Topic of the Week: Splotter

Do you Splott?
How do you rate / rank the Splotters?
What defines “a Splotter?”
What game / designers / publishers have you found that are Splotter-adjacent? Does anything out Splotter Splotter?


And I’ll go first - I’ve never Splotted.

I own Great Zimbabwe, as the easiest to table. But given my current IRL people, even that has proven too much. One day I’m sure that will be my first. (And this was the entry point as usually it is the first answer to “are there any games like Tigris & Euphrates?” so it had long been pegged as an object of interest.)

I have pre-ordered Indonesia as it is one that I would really like to experience, and, in this genre, if I don’t own it I’ll never get to experience it.

I’ve declined to buy Food Chain Magnate at good prices at least twice. I’m still not sure if it was right or wrong, but I was convinced that the [play time + play complexity + unforgiving nature of the game ] was an equation for failure with most anyone I might play with.


If you want to mitigate the unforgiving bit, what I do is to tell people to grab the recruiter girl or the trainer at Round 1 and tell them to pay attention to the milestones on Round 2. That way, there’s hand holding on opening strategy. Showing this to newbies this way works, and the following rounds are fine because engine-building is something that board gamers tend to be familiar with.

1 Like

I’ve played exactly one game of Food Chain Magnate, I didn’t hate it but game owner did a gotcha with a discounter(?) which put me off. Basically said I’ve got this employee that allows me to sell to a house nearer your restaurant.

The general felling of a Splotter (from what I get) is the lack of guard rails. Like Roads and Boats gives you money to buy stuff you need to get started rather than just giving you the stuff.

1 Like

They tend to like their logistics gameplay as the most prominent design. So, I would look for logistics-focused games like Neuland, Container, and King Chocolate. Except these are rather straight forward. Splotters are not THAT elegant with their rules, but remains more elegant than a lot of heavy or mid weight Euros. Bus is the only exception to this.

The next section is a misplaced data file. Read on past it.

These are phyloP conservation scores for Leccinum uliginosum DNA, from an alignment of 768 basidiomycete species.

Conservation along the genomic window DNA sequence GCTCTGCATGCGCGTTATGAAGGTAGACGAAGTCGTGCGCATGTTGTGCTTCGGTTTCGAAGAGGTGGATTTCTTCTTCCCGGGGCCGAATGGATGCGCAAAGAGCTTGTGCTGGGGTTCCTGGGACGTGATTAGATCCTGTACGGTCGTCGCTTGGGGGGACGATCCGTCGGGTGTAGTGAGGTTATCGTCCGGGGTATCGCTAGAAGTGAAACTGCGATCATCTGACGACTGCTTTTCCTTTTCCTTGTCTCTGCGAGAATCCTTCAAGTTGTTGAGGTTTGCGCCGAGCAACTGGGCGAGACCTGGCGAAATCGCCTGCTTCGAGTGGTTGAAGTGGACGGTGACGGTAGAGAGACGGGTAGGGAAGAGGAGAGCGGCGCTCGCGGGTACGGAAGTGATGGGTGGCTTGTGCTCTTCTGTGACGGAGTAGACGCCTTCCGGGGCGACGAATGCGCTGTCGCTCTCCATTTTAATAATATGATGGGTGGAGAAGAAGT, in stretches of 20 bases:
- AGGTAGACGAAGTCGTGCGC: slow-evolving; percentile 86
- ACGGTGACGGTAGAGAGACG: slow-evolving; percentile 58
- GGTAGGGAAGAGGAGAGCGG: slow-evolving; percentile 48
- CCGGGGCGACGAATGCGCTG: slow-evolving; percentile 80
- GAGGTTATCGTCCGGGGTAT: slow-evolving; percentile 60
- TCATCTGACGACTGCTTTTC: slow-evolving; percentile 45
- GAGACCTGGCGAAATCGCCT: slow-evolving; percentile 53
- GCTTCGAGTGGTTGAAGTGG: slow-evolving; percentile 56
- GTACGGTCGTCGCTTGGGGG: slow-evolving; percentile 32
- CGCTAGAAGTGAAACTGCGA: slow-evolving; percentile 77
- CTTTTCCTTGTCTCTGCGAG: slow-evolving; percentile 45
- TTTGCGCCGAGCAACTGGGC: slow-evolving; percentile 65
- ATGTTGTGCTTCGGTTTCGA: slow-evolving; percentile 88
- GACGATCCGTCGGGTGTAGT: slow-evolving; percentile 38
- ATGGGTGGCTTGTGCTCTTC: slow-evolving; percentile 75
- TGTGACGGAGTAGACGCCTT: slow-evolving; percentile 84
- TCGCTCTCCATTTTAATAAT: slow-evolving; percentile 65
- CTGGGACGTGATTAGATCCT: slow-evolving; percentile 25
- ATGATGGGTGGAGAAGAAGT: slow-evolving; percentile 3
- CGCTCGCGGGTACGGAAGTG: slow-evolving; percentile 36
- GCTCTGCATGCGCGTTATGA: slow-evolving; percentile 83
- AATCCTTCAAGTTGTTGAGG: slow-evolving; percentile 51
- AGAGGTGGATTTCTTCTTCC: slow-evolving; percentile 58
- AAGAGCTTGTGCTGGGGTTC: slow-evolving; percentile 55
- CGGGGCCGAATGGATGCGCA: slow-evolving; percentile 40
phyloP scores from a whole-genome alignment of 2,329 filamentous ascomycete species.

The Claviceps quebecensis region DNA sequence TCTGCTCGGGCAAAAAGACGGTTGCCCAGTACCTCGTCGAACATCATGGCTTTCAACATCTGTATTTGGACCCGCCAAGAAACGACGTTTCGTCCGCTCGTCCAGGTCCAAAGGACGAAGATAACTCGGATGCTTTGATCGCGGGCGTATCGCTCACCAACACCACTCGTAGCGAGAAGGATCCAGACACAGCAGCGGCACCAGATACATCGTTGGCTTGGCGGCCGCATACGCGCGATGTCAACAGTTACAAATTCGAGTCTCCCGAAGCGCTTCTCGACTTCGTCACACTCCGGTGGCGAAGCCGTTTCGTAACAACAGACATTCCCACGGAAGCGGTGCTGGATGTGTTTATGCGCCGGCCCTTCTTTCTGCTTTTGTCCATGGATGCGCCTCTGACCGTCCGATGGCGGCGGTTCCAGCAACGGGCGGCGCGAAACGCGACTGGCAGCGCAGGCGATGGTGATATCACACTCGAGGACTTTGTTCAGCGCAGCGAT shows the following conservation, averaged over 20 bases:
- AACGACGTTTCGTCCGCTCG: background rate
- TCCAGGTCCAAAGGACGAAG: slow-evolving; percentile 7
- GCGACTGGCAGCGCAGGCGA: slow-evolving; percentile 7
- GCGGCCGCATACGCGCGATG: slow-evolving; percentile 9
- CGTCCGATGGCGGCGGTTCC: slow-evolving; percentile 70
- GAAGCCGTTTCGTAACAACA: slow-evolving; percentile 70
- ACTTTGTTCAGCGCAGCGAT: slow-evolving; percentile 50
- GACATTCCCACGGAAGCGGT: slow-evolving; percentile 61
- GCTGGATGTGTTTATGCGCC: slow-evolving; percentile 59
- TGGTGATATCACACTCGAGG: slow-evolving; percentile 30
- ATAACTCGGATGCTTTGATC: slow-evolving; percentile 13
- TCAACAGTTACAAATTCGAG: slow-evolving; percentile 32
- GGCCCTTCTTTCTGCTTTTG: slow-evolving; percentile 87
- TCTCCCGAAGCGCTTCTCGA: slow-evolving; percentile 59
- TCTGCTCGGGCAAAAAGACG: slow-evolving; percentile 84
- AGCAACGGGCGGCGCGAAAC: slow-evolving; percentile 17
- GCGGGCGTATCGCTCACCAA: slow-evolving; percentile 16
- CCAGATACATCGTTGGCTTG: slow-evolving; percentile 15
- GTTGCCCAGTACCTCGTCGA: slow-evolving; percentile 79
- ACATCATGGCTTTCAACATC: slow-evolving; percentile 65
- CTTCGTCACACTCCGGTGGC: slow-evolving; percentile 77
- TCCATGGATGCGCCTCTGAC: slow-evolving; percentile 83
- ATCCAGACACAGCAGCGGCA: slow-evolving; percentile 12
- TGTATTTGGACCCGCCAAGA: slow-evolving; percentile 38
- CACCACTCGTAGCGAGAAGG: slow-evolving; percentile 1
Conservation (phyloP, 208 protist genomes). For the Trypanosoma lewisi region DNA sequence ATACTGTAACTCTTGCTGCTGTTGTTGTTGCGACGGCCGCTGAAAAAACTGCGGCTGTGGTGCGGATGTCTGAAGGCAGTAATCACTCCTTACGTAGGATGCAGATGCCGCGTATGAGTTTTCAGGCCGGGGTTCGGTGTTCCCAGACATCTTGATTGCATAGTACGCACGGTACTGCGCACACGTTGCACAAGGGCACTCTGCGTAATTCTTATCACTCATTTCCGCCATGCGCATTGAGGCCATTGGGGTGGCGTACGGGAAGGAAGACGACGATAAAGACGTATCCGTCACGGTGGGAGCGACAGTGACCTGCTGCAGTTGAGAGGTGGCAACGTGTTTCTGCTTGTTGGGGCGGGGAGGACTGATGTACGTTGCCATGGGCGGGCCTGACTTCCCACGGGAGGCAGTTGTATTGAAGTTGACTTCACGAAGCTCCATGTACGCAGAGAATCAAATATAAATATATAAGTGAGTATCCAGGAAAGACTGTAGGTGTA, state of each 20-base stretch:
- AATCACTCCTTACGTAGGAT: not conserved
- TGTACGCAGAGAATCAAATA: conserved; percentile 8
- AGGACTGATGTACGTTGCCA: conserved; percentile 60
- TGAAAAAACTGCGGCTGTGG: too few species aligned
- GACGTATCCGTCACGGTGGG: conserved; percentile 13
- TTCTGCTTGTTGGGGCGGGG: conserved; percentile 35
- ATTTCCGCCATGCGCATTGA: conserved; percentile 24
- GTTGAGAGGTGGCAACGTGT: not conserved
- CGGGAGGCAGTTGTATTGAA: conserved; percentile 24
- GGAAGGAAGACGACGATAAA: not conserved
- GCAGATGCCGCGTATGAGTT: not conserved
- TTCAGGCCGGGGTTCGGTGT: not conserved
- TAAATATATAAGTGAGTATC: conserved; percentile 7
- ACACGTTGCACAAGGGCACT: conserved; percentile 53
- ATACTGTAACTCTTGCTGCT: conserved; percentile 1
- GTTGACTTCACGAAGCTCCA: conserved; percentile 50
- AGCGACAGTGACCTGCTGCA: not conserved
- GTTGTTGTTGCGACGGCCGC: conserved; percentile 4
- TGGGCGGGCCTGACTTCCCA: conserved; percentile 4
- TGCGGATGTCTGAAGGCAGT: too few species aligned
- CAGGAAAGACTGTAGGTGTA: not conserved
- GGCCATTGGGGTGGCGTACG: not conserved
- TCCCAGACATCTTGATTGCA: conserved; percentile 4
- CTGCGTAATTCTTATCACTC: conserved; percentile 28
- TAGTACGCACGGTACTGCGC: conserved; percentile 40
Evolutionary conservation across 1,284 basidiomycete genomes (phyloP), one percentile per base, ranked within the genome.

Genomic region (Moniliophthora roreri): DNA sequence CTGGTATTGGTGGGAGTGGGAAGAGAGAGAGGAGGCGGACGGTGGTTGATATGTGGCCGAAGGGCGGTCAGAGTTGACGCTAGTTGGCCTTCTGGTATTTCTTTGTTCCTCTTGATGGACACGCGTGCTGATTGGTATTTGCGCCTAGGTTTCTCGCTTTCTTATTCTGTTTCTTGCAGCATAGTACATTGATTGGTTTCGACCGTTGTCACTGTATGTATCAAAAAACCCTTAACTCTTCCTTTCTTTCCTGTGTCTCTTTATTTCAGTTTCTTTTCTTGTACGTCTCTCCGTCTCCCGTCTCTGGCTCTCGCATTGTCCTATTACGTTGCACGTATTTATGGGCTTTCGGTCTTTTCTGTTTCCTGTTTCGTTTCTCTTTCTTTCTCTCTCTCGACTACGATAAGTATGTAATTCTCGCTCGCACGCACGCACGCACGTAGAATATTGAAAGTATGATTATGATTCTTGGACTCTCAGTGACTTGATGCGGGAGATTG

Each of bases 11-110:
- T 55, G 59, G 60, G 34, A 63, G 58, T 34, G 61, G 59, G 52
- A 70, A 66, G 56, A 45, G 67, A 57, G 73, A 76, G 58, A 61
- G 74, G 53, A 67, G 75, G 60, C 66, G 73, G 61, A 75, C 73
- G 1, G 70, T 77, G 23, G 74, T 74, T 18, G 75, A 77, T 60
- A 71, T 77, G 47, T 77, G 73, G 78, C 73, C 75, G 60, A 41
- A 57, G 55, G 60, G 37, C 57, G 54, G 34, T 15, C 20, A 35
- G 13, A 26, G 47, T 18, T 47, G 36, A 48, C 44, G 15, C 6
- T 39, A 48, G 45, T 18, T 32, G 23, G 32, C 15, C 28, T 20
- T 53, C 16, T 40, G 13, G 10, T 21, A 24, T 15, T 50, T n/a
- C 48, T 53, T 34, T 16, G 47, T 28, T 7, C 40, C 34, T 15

How do you rate / rank the Splotters?

I’ll buy these again if my collection got burnt to ashes - in ranking order

  • The Great Zimbabwe
  • Indonesia
  • Food Chain Magnate
  • Bus

Great game, will probably not get it again. But happy to keep them as items in my collection

  • Ur 1830 BC
  • Duck Dealer
  • Horseless Carriage (sold)
  • Antiquity

Didn’t love it. Maybe I need to play it more

  • Roads & Boats

WTF is this?

  • VOC! Founding the Dutch East Indies Company

Never Splotted. Probably never will, as I am the main purchaser of the various games that get played in my group, and all the games we play usually take twice as long as they should due to child interruption, the complexity of the games just would not go over well. At best, I may get around to one at a convention or something, but not holding my breath.



  • Bus – (Capstone Edition)
    • Haven’t played but it should be a game that fits well with my tastes.

  • Food Chain Magnate
    • Haven’t played this one, either. I’m less convinced by this design, but picked it up anyway because of the nature of Splotters being hard to find later. Not interested in the upcoming big box deluxe edition

  • The Great Zimbabwe
    • Unplayed. I have a feeling that this will be a hit with a few of my gaming friends; unfortunately, I haven’t really had a chance to play games with those people in the last 4 years or so. Oh well, I’m patient and so are they.

  • Roads & Boats
    • The sandboxiest of sandboxes? About 75% of the game is actually in how the rules interact with the players, rather than the rules interacting with other rules. I’ve played multiplayer, but only by way of play-by-post and it’s hard to sink my brain into that sort of experience. I’ve also played solo, but the solo mode becomes a pretty bland optimization puzzle, I’ve found.

  • Roads & Boats
    • I own this one as well, but see above for detail.

  • Roads & Boats
    • I also own this one, but my thoughts are roughly the same as the previous game.